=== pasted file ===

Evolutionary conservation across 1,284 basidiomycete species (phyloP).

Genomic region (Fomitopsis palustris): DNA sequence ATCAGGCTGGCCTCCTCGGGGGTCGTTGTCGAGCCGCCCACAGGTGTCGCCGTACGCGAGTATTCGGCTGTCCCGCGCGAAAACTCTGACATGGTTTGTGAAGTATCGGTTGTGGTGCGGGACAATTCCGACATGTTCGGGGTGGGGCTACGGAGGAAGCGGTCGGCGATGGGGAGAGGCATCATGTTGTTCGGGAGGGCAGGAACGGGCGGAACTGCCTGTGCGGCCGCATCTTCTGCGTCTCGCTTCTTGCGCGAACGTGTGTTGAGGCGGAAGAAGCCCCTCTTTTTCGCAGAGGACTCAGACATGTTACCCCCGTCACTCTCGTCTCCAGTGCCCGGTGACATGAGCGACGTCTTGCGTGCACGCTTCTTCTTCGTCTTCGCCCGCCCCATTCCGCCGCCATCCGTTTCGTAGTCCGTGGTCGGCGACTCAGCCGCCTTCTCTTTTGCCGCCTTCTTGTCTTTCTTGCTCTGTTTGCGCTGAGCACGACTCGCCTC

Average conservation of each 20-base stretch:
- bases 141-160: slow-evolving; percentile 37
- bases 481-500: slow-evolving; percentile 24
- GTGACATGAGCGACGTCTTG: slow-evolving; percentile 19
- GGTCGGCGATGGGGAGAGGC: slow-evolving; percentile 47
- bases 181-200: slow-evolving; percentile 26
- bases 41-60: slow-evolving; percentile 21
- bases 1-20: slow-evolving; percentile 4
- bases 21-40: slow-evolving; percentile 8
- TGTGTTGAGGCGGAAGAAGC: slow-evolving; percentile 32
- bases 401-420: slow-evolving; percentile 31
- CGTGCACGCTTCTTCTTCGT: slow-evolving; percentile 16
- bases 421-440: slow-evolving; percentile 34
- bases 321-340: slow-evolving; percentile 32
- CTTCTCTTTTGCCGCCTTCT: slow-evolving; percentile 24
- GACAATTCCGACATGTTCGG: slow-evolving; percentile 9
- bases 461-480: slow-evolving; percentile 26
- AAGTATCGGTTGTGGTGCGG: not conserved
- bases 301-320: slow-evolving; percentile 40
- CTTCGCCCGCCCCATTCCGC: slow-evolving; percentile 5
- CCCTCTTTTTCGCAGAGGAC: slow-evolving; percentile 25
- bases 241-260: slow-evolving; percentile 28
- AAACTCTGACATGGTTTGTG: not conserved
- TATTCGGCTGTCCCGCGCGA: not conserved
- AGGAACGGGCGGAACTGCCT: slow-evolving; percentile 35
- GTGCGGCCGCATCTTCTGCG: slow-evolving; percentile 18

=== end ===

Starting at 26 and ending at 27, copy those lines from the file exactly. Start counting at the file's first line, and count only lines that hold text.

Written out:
- TATTCGGCTGTCCCGCGCGA: not conserved
- AGGAACGGGCGGAACTGCCT: slow-evolving; percentile 35